Our colectivo got us back to Apizaco in one piece and then it was time for the last step in our long, exhausting day: taking the bus back to Puebla.

 

peaceful moment on our descent down Malinche

Peaceful moment on our descent down the ridge. You can see where the two routes meet, with the steep climb on the left side and the longer but more level ridge climb going straight. We went up the steep left path and down the ridge path.

 

How to get from Apizaco to Puebla

We totally bungled this part because you don’t get on the bus where you got off.

Instead, there are two totally different places where you will board, depending on if you want the ‘Ordinario’ service or the ‘Ejecutivo’ service back to Pueba.

To catch the Ordinario bus, put the ATAH terminal into your GPS, not the Apizaco terminal! From here, the bus leaves every ten minutes and takes 1.5 hours to get back to Puebla. The bus costs 47 mxn / 2.50 usd but is much less comfortable than the Ejecutivo one. 

We took the Ordinario back to Puebla because we didn’t know the Ejecutivo service left from another station. 

The Ejecutivo bus leaves from the Matamoros station nearby and I recommend taking this one because it’s faster and more comfortable for only 40 mxn / 2 usd more. 

Whichever you choose, it’ll take you back to the CAPU station in Puebla where you can jump in an Uber and head home to relax after a climb well done! (Or, refuel at one of my five favorite cheap restaurants in Puebla.)

 

rolling mist in Malinche National Park

Rolling clouds made for a pretty magical atmosphere on our descent. This was taken in the field before we re-entered the forest to finish our hike. 

 

How much does it cost to climb Malinche Volcano?

Like most hikes, climbing Malinche Volcano is pretty budget friendly. In total, Dan and I spent:

  • 170 mxn – two Ejecutivo bus tickets from Puebla to Apizaco
  • 60 mxn – colectivo from Apizaco to Malinche National Park for two 
  • ~100 mxn – various snacks like chips, coke, etc. (we packed a lunch)
  • 60 mxn – colectivo from Malinche National Park to Apizaco
  • 94 mxn – two Ordinario bus tickets from Apizaco to Puebla
  • ~100 mxn – round trip Uber ride to CAPU bus station in the morning and back to our apartment at night

In total, we spent 584 mxn / 31 usd for our day trip to Malinche National Park for two people. If you have your own car, you can cut costs almost to zero.

 

Malinche Volcano in Malinche National Park

Que bonita!

 

What to pack for your day trip to Malinche National Park

There are restaurants and shops in Malinche National Park at the trailhead, but no amenities once you start to climb. Malinche is also at high altitude (topping out over 14,500 feet) so you must come prepared.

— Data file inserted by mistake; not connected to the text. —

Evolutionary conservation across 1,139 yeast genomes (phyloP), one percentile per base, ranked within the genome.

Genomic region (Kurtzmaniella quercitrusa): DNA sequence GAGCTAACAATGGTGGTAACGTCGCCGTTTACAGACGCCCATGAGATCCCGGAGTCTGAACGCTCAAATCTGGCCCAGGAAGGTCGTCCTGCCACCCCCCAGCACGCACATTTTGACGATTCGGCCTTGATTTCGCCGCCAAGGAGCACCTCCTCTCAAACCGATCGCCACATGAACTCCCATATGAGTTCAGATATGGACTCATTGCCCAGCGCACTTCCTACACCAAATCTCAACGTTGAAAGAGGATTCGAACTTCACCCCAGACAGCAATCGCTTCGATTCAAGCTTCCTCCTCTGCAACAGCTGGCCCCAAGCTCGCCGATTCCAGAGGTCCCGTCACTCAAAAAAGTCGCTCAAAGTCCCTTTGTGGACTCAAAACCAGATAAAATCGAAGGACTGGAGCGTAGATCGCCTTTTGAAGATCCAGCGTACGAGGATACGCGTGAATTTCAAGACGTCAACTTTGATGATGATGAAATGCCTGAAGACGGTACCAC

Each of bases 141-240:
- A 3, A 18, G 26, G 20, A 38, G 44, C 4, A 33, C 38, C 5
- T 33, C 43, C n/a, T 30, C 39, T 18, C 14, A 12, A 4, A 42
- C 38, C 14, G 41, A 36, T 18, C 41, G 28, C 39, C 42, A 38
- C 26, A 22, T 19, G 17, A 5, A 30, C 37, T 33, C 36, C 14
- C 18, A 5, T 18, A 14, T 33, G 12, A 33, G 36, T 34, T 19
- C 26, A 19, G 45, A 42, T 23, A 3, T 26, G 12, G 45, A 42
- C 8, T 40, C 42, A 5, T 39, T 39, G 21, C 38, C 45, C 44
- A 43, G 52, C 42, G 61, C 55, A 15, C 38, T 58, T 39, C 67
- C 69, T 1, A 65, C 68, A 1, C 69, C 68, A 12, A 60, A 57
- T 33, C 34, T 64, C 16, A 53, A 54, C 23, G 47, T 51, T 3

I packed my fav small day pack with:

  • Two water bottles per person (remember you will be hiking around eight hours)
  • Snacks 
  • A healthy / protein-heavy lunch
  • Sunscreen – there is no shade above the treeline and the sun is strong at high altitude. I missed a small spot on my neck and got super burned there. 
  • Sunglasses
  • Heavy jacket and extra layers to take on and off as you climb (i alternated between a cardigan and a heavy coat).
  • Cash for colectivos and buses
  • Sturdy hiking boots (I’ve been climbing in these for years)
  • And a phone or camera to take photos!

 

Dan and DI selfie in Malinche National Park

Happy climbing!

 

Bonus: Where to stay in Malinche National Park

Last but not least in my Malinche National Park guide is overnight accommodation in the park. 

You can stay in the cabins at the start of the trailhead, which has the huge benefit of allowing you to start your climb way earlier than we did.

Cabins start around $50 usd per night but you have to call them to book it, which is kind of a pain in the a** and what ultimately deterred us. 

There are also lots of affordable Airbnbs in Apizaco. If you’re coming from farther away (like Mexico City) spending the night in Apizaco so you don’t have to travel for hours in the morning makes a lot of sense. If you’re coming from Puebla, though, climbing Malinche is totally possible in a day trip with no overnight necessary.  

Ready to go?

Explore unique accommodation on Airbnb – like this rooftop glamping spot and this sustainable home with an indoor pool – or top-rated hotels on Booking.com to plan your trip to Puebla.

Then, check out more food, nature, and cultural experiences on Airbnb to round out your Puebla itinerary! (Or, book a multi-day Mexico tour to finish your travel planning in once click.)

Finally, don’t forget to join our new Sustainable Hiking Collective on Facebook to connect with the international hiking community, discover new destinations, join virtual trail cleanups, and take part in monthly sustainability challenges!

 

This article is part of the Hiking in Puebla series. Read the rest below: 

How to climb Mount Tlaloc in Izta-Popo National Park 

How to get to the Tlaxco Slot Canyon from Puebla and CDMX

What to see, do, and discover in Orizaba, Mexico

 

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Malinche Nationa Park Pinterest pin